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dc.contributor.authorO'Sullivan N
dc.contributor.authorPosth C
dc.contributor.authorCoia V
dc.contributor.authorSchuenemann VJ
dc.contributor.authorPrice TD
dc.contributor.authorWahl J
dc.contributor.authorPinhasi R
dc.contributor.authorZink A
dc.contributor.authorKrause J
dc.contributor.authorMaixner F
dc.date.accessioned2018-10-30T15:06:00Z
dc.date.available2018-10-30T15:06:00Z
dc.date.issued2018
dc.identifier.issn2375-2548
dc.identifier.urihttp://dx.doi.org/10.1126/sciadv.aao1262
dc.identifier.urihttp://hdl.handle.net/10863/6792
dc.description.abstractFrom historical and archeological records, it is posited that the European medieval household was a  combination of close relatives and recruits. However, this kinship structure has not yet been directly tested at a genomic level on medieval burials. The early 7th century CE burial at Niederstotzingen, discovered in 1962, is the most complete and richest example of Alemannic funerary practice in Germany. Excavations found 13 individuals who were buried with an array of inscribed bridle gear, jewelry, armor, and swords. These artifacts support the view that the individuals had contact with France, northern Italy, and Byzantium. This study analyzed genome-wide sequences recovered from the remains, in tandem with analysis of the archeological context, to reconstruct kinship and the extent of outside contact. Eleven individuals had sufficient DNA preservation to genetically sex them as male and identify nine unique mitochondrial haplotypes and two distinct Y chromosome lineages. Genome-wide analyses were performed on eight individuals to estimate genetic affiliation to modern west Eurasians and genetic kinship at the burial. Five individuals were direct relatives. Three other individuals were not detectably related; two of these showed genomic affinity to southern Europeans. The genetic makeup of the individuals shares no observable pattern with their orientation in the burial or the cultural association of their grave goods, with the five related individuals buried with grave goods associated with three diverse cultural origins. These findings support the idea that not only were kinship and fellowship held in equal regard: Diverse cultural appropriation was practiced among closely related individuals as well.en_US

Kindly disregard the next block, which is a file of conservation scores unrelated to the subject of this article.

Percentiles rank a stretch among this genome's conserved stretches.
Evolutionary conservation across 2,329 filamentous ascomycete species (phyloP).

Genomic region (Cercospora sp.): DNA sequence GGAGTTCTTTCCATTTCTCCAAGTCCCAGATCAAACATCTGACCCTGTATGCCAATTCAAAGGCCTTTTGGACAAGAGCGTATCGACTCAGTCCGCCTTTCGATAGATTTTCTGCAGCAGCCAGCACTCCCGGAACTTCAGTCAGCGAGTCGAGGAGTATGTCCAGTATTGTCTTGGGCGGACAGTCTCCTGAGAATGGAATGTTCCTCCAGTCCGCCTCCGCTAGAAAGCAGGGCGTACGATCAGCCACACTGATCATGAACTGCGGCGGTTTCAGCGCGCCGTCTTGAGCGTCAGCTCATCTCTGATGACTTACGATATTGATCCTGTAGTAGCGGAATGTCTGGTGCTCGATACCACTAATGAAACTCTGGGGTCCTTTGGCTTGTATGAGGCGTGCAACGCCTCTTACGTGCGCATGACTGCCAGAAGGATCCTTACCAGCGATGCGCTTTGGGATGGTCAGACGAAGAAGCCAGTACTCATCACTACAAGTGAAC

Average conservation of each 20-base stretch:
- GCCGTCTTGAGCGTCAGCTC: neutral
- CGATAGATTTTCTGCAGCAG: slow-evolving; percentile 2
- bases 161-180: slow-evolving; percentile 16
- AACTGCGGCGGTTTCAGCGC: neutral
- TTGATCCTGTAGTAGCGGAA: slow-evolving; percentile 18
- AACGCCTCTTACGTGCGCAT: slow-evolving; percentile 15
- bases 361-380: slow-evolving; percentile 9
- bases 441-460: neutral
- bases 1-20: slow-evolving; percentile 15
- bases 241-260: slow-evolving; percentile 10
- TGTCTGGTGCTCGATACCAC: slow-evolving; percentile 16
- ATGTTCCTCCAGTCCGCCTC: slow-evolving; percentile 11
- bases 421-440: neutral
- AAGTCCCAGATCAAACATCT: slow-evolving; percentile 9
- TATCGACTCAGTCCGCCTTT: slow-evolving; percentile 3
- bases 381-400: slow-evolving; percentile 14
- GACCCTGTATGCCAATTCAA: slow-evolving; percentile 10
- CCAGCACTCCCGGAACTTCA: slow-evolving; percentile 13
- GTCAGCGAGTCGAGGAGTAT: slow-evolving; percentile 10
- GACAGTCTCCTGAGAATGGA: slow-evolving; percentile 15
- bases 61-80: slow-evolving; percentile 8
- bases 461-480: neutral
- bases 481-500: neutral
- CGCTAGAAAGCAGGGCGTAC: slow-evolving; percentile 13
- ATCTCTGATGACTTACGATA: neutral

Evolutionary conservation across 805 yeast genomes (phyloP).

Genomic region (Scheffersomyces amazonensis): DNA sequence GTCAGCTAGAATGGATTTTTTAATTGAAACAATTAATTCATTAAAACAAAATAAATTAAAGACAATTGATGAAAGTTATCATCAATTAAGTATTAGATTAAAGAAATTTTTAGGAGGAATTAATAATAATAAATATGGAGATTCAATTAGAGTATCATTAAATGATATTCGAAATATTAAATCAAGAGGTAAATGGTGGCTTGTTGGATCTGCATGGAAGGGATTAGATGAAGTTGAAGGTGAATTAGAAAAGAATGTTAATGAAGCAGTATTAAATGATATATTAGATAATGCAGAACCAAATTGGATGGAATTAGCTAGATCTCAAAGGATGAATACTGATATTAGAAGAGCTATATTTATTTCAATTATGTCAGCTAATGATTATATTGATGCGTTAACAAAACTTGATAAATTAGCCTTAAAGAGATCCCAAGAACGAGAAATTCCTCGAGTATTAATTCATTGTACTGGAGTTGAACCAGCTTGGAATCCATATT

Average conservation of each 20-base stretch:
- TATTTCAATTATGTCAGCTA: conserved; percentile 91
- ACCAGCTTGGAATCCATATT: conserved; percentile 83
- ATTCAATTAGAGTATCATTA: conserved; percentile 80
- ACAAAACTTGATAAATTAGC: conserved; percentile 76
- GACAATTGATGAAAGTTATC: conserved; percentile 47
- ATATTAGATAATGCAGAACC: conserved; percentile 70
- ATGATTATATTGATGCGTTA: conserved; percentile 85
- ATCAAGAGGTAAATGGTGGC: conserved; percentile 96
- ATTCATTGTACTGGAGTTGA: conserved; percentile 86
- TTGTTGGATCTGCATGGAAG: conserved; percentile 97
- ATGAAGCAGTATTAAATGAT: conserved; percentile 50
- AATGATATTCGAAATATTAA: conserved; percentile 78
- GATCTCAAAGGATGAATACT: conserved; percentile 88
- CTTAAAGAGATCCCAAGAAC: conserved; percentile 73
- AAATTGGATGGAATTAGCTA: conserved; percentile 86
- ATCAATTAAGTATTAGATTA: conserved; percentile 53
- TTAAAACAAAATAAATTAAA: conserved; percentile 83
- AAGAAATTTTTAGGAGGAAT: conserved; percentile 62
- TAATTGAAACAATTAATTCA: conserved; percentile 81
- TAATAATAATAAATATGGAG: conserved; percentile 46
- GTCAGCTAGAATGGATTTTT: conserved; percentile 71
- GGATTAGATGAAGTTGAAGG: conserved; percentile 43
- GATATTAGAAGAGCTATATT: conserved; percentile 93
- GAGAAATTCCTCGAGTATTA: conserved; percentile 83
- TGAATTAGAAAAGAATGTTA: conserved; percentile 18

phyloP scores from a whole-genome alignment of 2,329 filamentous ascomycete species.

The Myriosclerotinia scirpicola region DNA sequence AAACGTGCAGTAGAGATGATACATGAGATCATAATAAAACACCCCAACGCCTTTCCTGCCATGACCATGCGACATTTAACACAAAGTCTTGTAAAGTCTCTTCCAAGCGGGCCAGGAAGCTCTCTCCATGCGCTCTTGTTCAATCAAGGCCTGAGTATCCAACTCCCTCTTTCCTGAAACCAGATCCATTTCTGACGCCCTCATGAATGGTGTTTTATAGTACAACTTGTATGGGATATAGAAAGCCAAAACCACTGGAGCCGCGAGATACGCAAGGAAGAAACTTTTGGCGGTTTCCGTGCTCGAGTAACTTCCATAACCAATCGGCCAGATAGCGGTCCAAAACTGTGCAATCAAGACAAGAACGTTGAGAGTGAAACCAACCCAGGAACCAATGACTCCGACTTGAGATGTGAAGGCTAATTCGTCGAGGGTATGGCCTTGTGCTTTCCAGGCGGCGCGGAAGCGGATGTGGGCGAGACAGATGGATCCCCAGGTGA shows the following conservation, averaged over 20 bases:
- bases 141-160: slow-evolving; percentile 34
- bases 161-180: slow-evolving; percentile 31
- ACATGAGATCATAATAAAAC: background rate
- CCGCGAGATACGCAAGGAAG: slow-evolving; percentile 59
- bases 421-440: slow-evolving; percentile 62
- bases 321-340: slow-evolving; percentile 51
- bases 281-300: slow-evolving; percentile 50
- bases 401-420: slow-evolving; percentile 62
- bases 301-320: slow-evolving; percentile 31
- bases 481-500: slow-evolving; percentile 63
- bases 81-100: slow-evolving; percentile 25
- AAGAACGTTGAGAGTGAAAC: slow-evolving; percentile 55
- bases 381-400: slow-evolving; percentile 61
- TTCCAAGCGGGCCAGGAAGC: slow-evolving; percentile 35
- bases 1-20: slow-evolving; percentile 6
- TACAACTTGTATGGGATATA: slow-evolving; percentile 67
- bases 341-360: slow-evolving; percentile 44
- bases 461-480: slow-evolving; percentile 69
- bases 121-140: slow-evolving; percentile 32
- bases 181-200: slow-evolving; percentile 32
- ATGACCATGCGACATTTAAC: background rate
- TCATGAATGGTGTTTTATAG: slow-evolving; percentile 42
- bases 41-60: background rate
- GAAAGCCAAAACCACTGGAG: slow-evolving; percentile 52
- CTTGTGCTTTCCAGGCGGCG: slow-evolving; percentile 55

dc.language.isoenen_US
dc.rights
dc.titleAncient genome-wide analyses infer kinship structure in an Early Medieval Alemannic graveyarden_US
dc.typeArticleen_US
dc.date.updated2018-10-30T14:57:45Z
dc.language.isiEN-GB
dc.journal.titleScience Advances
dc.description.fulltextopenen_US


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